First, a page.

“Shinrin-yoku” – Nonfiction by Amanda Krupman

Kumano Kodo pilgrimage route Nakahechi by Nekosuki (Own work) [CC BY-SA 4.0], via Wikimedia Commons
“Shinrin-yoku” is Amanda Krupman‘s personal & poignant flash nonfiction on solitude & Japanese forest therapy from our Fall 2017 issue.

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THEY SAID WALK WITH ME

I said I already do enough walking.

But you do it alone, they said. It’s better with someone else.

I didn’t believe them, but I wanted to, so I said okay.

And we walked together for a while. Into places we’d known separately and back out again with new words and phrases and paragraphs and endnotes we immediately wanted to forget. After I proved to them that they were wrong, that I was better on my own, I walked away.

 

Walking is the way. It asks nothing from you. It is no accomplishment on its own. It’s process. Plan your routes, set along your path, check the map. Or don’t, and just keep walking until it’s time to lie down. Then get up and do it some more. It’s better not to think if you can help it, but if it happens, and with it you feel your mourning kick the wind out of you and fold you in half, you can trust that it will pass. Just keep moving. When the body stays rooted, the blood runs tepid.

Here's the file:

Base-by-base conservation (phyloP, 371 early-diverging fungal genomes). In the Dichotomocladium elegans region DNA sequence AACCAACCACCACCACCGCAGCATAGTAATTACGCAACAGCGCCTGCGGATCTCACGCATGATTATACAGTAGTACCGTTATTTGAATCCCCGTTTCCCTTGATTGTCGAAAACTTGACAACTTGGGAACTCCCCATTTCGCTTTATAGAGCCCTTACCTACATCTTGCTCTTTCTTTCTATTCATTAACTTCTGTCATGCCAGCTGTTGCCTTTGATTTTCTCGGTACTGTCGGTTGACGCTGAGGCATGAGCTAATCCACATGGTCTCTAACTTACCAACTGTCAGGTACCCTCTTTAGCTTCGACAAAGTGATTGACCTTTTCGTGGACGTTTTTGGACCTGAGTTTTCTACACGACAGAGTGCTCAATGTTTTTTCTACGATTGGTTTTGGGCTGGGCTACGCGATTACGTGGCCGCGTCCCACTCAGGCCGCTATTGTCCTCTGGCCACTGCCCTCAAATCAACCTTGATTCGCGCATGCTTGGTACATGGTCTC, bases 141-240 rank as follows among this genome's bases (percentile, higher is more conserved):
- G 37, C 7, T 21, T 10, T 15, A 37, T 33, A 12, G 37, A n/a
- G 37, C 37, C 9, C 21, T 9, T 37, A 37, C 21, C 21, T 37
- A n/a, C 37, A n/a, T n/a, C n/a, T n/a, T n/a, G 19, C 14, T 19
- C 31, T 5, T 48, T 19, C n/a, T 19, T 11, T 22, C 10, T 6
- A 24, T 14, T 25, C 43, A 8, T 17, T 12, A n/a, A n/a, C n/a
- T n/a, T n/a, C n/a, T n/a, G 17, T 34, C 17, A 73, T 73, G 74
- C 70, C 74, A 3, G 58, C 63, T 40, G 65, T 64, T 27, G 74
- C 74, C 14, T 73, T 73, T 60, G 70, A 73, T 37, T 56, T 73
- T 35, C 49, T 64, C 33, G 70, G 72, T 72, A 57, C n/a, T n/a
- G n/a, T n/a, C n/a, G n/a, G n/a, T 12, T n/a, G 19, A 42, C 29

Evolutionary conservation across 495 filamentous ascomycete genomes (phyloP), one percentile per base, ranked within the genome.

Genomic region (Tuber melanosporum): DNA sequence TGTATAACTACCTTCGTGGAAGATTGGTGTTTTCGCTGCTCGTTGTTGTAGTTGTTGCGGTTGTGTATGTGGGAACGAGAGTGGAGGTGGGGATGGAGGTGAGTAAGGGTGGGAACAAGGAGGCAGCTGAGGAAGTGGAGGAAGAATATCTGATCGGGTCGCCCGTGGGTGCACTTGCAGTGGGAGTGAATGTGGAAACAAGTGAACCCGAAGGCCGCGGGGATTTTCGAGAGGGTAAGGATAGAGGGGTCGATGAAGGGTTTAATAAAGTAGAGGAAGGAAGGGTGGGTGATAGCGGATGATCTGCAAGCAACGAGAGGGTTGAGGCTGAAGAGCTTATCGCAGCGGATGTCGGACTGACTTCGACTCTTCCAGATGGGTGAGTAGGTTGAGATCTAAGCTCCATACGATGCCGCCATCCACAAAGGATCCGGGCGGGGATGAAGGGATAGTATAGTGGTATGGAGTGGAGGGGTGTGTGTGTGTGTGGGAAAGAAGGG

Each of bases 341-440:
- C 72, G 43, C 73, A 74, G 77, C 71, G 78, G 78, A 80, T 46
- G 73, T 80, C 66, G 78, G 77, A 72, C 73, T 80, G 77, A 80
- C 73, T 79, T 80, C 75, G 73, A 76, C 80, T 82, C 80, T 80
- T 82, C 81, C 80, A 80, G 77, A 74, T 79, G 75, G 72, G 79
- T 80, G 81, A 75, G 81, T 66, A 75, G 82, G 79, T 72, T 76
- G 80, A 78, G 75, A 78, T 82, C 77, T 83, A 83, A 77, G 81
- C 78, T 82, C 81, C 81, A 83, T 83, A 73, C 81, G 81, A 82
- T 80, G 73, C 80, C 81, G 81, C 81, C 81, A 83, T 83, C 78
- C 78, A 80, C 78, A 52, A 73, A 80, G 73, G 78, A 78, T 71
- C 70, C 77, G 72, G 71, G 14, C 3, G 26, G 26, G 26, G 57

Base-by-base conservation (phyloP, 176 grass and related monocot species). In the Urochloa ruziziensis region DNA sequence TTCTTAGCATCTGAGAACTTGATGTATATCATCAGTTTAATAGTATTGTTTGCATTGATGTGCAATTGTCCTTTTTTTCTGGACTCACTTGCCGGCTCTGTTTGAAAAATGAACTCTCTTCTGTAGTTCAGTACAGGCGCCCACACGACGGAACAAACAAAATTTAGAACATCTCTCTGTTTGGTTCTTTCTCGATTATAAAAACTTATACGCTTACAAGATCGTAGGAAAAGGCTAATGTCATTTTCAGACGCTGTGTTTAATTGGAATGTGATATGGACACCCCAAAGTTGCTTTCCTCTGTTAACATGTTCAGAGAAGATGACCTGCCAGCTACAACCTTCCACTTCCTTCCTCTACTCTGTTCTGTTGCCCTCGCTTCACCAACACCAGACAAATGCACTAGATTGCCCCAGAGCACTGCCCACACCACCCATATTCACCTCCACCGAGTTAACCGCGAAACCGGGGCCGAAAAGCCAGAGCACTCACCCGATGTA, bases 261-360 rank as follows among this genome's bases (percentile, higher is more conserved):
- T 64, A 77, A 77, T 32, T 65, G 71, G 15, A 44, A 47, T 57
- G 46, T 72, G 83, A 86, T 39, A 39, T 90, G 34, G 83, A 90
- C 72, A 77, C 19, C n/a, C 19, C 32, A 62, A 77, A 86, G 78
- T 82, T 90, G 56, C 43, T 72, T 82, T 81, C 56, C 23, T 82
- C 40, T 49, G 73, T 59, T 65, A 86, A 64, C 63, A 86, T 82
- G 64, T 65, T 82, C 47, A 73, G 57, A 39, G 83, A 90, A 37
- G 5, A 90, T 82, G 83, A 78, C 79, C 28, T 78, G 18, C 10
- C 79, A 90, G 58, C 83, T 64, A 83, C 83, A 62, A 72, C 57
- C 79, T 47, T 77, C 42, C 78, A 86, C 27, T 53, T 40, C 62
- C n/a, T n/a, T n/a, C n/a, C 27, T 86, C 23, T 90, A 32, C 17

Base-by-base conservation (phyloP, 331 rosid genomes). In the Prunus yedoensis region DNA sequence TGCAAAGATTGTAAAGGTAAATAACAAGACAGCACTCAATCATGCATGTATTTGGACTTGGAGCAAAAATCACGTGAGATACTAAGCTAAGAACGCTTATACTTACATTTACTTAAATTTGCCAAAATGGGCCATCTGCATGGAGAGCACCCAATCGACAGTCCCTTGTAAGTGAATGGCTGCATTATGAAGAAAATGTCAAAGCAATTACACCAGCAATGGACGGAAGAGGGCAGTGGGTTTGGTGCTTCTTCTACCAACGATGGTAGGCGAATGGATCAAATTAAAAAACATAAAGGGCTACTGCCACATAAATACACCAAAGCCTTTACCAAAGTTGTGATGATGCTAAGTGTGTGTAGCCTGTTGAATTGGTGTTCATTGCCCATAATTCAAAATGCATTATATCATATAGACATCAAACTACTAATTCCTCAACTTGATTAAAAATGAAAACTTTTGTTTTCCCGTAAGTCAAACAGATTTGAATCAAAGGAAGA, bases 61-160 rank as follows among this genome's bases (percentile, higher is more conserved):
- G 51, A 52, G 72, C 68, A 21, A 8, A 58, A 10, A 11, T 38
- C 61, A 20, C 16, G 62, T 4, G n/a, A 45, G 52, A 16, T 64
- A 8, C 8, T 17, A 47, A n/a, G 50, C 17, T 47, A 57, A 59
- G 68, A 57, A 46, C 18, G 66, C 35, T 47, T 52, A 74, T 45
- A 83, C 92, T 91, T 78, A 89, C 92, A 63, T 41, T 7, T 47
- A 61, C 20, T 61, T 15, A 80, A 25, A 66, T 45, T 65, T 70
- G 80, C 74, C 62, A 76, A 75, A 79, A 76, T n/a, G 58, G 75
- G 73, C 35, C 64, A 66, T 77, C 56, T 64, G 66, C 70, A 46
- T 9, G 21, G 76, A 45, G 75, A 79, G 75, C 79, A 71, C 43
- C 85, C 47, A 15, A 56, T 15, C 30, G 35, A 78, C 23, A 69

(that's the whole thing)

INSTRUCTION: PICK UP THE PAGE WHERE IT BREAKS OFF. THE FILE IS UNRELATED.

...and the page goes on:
My mother had me, her first child, when she was twenty-five. I was a few days away from thirty-five, had no children, and I’d lost my mother some months before. Oh, I knew where she was: alive, very much the person she had always been. But I’d lost her. Rather, she had closed the door, shut me out, shut herself up in the home she had made with my father, the silent partner in this shunning business. I love you, she said, but I love my God more. In anguish, I repeated this to my walking partner, whose own mother was also Christian but in a way that insisted she understand her child’s difference, to recognize over time that her beautiful daughter was, despite expectations, no longer her daughter but still her beautiful child. I bet my parents would say that too if I asked them, they said. But I hadn’t asked.